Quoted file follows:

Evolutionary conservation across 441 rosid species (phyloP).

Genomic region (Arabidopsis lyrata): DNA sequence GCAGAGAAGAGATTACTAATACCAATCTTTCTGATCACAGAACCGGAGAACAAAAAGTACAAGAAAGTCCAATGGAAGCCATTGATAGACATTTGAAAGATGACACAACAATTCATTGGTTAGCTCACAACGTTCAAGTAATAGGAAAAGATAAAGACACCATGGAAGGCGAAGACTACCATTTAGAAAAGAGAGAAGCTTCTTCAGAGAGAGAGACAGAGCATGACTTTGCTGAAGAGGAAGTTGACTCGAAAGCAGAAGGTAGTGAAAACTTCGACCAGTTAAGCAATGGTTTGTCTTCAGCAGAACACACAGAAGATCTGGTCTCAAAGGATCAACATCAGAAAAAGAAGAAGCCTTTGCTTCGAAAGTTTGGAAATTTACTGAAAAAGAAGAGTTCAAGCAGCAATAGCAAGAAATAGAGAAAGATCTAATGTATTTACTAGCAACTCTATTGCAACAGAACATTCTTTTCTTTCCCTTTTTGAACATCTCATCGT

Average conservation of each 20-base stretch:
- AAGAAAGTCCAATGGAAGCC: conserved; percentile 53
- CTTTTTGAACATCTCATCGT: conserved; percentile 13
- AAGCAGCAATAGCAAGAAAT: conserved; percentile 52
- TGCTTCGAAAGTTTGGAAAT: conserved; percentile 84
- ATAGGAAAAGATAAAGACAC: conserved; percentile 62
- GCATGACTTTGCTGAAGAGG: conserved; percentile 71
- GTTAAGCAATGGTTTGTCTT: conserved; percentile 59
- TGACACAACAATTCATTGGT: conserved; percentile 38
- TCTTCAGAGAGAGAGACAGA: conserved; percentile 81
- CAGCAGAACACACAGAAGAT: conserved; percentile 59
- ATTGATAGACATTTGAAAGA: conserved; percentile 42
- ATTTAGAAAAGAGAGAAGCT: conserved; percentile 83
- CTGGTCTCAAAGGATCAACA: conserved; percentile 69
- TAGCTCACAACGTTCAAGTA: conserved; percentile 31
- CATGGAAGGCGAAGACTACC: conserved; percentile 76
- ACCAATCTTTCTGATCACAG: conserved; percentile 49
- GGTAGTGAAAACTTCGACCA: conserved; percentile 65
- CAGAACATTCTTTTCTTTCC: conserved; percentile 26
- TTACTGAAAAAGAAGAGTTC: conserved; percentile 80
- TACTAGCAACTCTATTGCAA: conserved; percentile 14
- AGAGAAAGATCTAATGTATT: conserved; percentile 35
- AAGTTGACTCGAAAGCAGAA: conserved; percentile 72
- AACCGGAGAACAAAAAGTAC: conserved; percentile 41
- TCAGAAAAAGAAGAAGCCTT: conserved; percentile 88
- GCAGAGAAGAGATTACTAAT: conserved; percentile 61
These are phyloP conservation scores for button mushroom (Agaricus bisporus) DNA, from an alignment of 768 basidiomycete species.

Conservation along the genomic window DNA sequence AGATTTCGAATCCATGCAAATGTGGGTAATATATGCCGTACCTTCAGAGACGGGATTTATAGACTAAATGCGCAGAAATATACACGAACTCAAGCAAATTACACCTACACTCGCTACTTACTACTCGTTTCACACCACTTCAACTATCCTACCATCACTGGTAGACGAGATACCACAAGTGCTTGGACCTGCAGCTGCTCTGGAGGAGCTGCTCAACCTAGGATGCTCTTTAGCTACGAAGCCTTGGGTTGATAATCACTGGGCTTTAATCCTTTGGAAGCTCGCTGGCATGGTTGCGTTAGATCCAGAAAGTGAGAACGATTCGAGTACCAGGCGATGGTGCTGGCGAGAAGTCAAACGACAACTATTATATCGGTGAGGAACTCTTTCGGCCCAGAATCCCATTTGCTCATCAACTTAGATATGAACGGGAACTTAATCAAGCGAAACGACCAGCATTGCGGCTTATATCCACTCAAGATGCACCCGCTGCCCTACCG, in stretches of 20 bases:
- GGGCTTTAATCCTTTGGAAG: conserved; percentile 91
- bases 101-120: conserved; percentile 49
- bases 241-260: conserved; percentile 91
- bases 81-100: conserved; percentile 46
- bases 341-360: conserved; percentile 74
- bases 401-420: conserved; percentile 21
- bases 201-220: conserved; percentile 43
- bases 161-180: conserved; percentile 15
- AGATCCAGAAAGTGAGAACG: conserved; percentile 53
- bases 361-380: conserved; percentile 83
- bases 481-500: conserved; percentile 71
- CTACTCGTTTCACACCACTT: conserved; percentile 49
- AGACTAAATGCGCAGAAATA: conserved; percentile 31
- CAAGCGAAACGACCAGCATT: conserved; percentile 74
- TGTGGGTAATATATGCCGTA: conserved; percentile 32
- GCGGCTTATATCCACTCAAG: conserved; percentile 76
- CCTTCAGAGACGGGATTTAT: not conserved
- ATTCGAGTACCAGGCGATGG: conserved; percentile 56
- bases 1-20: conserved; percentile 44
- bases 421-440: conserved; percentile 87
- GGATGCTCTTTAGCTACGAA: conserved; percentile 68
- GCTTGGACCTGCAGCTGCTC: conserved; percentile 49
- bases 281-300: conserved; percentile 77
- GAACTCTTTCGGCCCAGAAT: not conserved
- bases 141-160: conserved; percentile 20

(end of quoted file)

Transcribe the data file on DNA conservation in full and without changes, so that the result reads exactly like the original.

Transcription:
Evolutionary conservation across 441 rosid species (phyloP).

Genomic region (Arabidopsis lyrata): DNA sequence GCAGAGAAGAGATTACTAATACCAATCTTTCTGATCACAGAACCGGAGAACAAAAAGTACAAGAAAGTCCAATGGAAGCCATTGATAGACATTTGAAAGATGACACAACAATTCATTGGTTAGCTCACAACGTTCAAGTAATAGGAAAAGATAAAGACACCATGGAAGGCGAAGACTACCATTTAGAAAAGAGAGAAGCTTCTTCAGAGAGAGAGACAGAGCATGACTTTGCTGAAGAGGAAGTTGACTCGAAAGCAGAAGGTAGTGAAAACTTCGACCAGTTAAGCAATGGTTTGTCTTCAGCAGAACACACAGAAGATCTGGTCTCAAAGGATCAACATCAGAAAAAGAAGAAGCCTTTGCTTCGAAAGTTTGGAAATTTACTGAAAAAGAAGAGTTCAAGCAGCAATAGCAAGAAATAGAGAAAGATCTAATGTATTTACTAGCAACTCTATTGCAACAGAACATTCTTTTCTTTCCCTTTTTGAACATCTCATCGT

Average conservation of each 20-base stretch:
- AAGAAAGTCCAATGGAAGCC: conserved; percentile 53
- CTTTTTGAACATCTCATCGT: conserved; percentile 13
- AAGCAGCAATAGCAAGAAAT: conserved; percentile 52
- TGCTTCGAAAGTTTGGAAAT: conserved; percentile 84
- ATAGGAAAAGATAAAGACAC: conserved; percentile 62
- GCATGACTTTGCTGAAGAGG: conserved; percentile 71
- GTTAAGCAATGGTTTGTCTT: conserved; percentile 59
- TGACACAACAATTCATTGGT: conserved; percentile 38
- TCTTCAGAGAGAGAGACAGA: conserved; percentile 81
- CAGCAGAACACACAGAAGAT: conserved; percentile 59
- ATTGATAGACATTTGAAAGA: conserved; percentile 42
- ATTTAGAAAAGAGAGAAGCT: conserved; percentile 83
- CTGGTCTCAAAGGATCAACA: conserved; percentile 69
- TAGCTCACAACGTTCAAGTA: conserved; percentile 31
- CATGGAAGGCGAAGACTACC: conserved; percentile 76
- ACCAATCTTTCTGATCACAG: conserved; percentile 49
- GGTAGTGAAAACTTCGACCA: conserved; percentile 65
- CAGAACATTCTTTTCTTTCC: conserved; percentile 26
- TTACTGAAAAAGAAGAGTTC: conserved; percentile 80
- TACTAGCAACTCTATTGCAA: conserved; percentile 14
- AGAGAAAGATCTAATGTATT: conserved; percentile 35
- AAGTTGACTCGAAAGCAGAA: conserved; percentile 72
- AACCGGAGAACAAAAAGTAC: conserved; percentile 41
- TCAGAAAAAGAAGAAGCCTT: conserved; percentile 88
- GCAGAGAAGAGATTACTAAT: conserved; percentile 61
These are phyloP conservation scores for button mushroom (Agaricus bisporus) DNA, from an alignment of 768 basidiomycete species.

Conservation along the genomic window DNA sequence AGATTTCGAATCCATGCAAATGTGGGTAATATATGCCGTACCTTCAGAGACGGGATTTATAGACTAAATGCGCAGAAATATACACGAACTCAAGCAAATTACACCTACACTCGCTACTTACTACTCGTTTCACACCACTTCAACTATCCTACCATCACTGGTAGACGAGATACCACAAGTGCTTGGACCTGCAGCTGCTCTGGAGGAGCTGCTCAACCTAGGATGCTCTTTAGCTACGAAGCCTTGGGTTGATAATCACTGGGCTTTAATCCTTTGGAAGCTCGCTGGCATGGTTGCGTTAGATCCAGAAAGTGAGAACGATTCGAGTACCAGGCGATGGTGCTGGCGAGAAGTCAAACGACAACTATTATATCGGTGAGGAACTCTTTCGGCCCAGAATCCCATTTGCTCATCAACTTAGATATGAACGGGAACTTAATCAAGCGAAACGACCAGCATTGCGGCTTATATCCACTCAAGATGCACCCGCTGCCCTACCG, in stretches of 20 bases:
- GGGCTTTAATCCTTTGGAAG: conserved; percentile 91
- bases 101-120: conserved; percentile 49
- bases 241-260: conserved; percentile 91
- bases 81-100: conserved; percentile 46
- bases 341-360: conserved; percentile 74
- bases 401-420: conserved; percentile 21
- bases 201-220: conserved; percentile 43
- bases 161-180: conserved; percentile 15
- AGATCCAGAAAGTGAGAACG: conserved; percentile 53
- bases 361-380: conserved; percentile 83
- bases 481-500: conserved; percentile 71
- CTACTCGTTTCACACCACTT: conserved; percentile 49
- AGACTAAATGCGCAGAAATA: conserved; percentile 31
- CAAGCGAAACGACCAGCATT: conserved; percentile 74
- TGTGGGTAATATATGCCGTA: conserved; percentile 32
- GCGGCTTATATCCACTCAAG: conserved; percentile 76
- CCTTCAGAGACGGGATTTAT: not conserved
- ATTCGAGTACCAGGCGATGG: conserved; percentile 56
- bases 1-20: conserved; percentile 44
- bases 421-440: conserved; percentile 87
- GGATGCTCTTTAGCTACGAA: conserved; percentile 68
- GCTTGGACCTGCAGCTGCTC: conserved; percentile 49
- bases 281-300: conserved; percentile 77
- GAACTCTTTCGGCCCAGAAT: not conserved
- bases 141-160: conserved; percentile 20